This area is admittedly rich in vistas, which don’t cost a thing. In these pages, outdoors writer Sam Cook has provided a list of running trails — but feel free to walk on those, too. Make it a destination hike by starting in Chester Bowl, making a pit stop for homemade root beer and a double-fisted burrito at Burrito Union, then circle back to your starting point. Go biking on the Willard Munger State Trail and stop off for Wing Zings at the Buffalo House. Get close and personal with Lake Superior on the Lakewalk, then ditch out for a margarita at Mexico Lindo in the Fitger’s Brewery Complex or stop in for coffee and board games at Amazing Grace in the DeWitt-Seitz building in Canal Park.
And then there is always the long, slow walk on the beach …
Better than the drive-thru
413 Tower Ave., Superior
We can debate best local burgers until PETA sends us a cease and desist, but the truth is that the most legendary of these is the Anchor Bar in Superior, the oft talked about, nautical-themed, must-stop shop. (And not to mention it’s Guy Fieri approved).
Sit at the bar, sit in barbershop chairs, sit in a library-style alcove. Try the Olive Burger or the Cashew Burger or the Gallybuster. The prices rival anything you will order at a drive-thru window and the rustic ambiance is way better than the front seat of your car.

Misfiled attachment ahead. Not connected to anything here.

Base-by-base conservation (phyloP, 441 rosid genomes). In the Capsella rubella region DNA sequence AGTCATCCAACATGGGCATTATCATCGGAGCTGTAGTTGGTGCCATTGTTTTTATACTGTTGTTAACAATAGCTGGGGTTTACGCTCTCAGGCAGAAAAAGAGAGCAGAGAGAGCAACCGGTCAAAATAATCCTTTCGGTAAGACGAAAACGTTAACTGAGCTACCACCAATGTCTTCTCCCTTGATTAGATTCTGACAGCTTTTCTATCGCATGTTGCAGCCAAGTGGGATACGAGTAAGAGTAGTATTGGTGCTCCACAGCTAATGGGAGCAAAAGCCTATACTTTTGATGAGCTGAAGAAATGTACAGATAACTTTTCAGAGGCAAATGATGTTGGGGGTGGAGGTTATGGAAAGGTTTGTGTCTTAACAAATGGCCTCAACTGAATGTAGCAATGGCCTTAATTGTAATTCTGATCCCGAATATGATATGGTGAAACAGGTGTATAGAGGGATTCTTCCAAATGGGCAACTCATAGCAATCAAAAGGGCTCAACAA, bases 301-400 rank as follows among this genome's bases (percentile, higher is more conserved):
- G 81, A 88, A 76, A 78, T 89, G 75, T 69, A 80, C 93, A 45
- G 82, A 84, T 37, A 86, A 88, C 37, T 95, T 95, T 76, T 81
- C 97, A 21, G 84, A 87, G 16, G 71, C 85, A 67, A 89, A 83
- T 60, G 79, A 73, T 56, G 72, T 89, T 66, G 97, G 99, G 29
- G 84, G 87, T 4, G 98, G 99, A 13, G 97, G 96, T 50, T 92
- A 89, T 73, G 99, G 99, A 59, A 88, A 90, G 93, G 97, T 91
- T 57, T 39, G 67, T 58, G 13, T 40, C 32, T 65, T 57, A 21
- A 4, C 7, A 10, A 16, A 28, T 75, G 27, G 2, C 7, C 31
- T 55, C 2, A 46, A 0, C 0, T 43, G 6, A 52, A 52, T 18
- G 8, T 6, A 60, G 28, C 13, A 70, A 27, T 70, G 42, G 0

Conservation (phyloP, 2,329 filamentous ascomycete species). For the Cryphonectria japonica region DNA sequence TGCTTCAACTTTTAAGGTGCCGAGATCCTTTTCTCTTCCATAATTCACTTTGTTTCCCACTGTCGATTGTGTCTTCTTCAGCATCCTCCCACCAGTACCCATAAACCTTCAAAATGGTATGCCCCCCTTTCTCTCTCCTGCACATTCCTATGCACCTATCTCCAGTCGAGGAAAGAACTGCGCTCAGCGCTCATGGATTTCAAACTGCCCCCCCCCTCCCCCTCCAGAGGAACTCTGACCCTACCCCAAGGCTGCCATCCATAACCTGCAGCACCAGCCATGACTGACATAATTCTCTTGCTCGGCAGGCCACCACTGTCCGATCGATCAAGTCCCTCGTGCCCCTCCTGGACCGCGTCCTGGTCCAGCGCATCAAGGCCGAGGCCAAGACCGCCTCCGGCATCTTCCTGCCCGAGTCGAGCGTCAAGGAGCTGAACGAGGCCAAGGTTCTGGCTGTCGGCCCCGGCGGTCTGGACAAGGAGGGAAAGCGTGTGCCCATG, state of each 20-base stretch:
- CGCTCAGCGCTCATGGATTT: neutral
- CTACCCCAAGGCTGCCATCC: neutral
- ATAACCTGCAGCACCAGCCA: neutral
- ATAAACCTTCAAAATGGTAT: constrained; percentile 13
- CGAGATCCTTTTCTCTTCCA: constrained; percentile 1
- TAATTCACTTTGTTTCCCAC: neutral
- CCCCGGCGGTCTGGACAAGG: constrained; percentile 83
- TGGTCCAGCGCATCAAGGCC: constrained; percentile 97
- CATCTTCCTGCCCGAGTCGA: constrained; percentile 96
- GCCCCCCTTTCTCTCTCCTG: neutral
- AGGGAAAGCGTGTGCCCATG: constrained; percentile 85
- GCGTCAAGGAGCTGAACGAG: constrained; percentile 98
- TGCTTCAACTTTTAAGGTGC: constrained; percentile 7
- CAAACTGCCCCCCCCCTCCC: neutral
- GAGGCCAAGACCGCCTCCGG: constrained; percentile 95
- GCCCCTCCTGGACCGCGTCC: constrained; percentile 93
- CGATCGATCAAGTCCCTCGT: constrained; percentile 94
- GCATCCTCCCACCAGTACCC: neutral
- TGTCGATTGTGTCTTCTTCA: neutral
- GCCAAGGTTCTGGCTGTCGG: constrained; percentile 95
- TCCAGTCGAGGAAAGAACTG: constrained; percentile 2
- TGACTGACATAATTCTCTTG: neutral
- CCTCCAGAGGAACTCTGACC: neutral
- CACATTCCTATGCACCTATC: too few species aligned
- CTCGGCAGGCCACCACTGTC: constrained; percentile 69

The defining feature of the late fall, early winter season in Duluth is Bentleyville, the free light display at Bayfront Festival Park that includes hot chocolate, Santa and a holiday tree the size of an office building. This is a free tour. Tack on skating at the adjacent rink.
An armband for the annual Homegrown Music Festival, held the first week in May, is a bargain for all its artistic offerings.
As things get warmer, outdoor concert events start cropping up in local parks.
And if you’re still here for the summer months, the Park Point Art Fair makes for good browsing, Glensheen Mansion has started offering croquet, and the people-watching is tops during Grandma’s Marathon weekend.
Movies with a twist
$8 all ages
222 E. Superior St.
This isn’t your local multiplex. For one thing, they carry Surly and tequila-flavored suckers at the concession stand and you can order popcorn served in something that doesn’t rival your gas tank. They are more “Human Centipede” than “The Hangover.” Plus they host special movie events like the “Silent Film/Loud Score” series in which local musicians provide a soundtrack for vintage films.
On the horizon: The theater is pairing with the comedy troupe Dink Tank for a “Mystery Science Theater”-esque series in which the comedians provide commentary on classic movies like “Jurassic Park” and “Forrest Gump.”
Symphony Hall, DECC, $10
We know you aren’t just spending your time marinating in Samuel Adams and that you have high-culture curiosity. The Duluth Superior Symphony Orchestra offers discounted tickets to students. Get your Bach on for $10. The only concert that isn’t eligible is the New Year’s Eve program — but you had plans anyway.
In the meantime, keep that student ID handy. It will get you a discount at the Duluth Playhouse and Play Ground and other local theaters, as well as the Minnesota Ballet.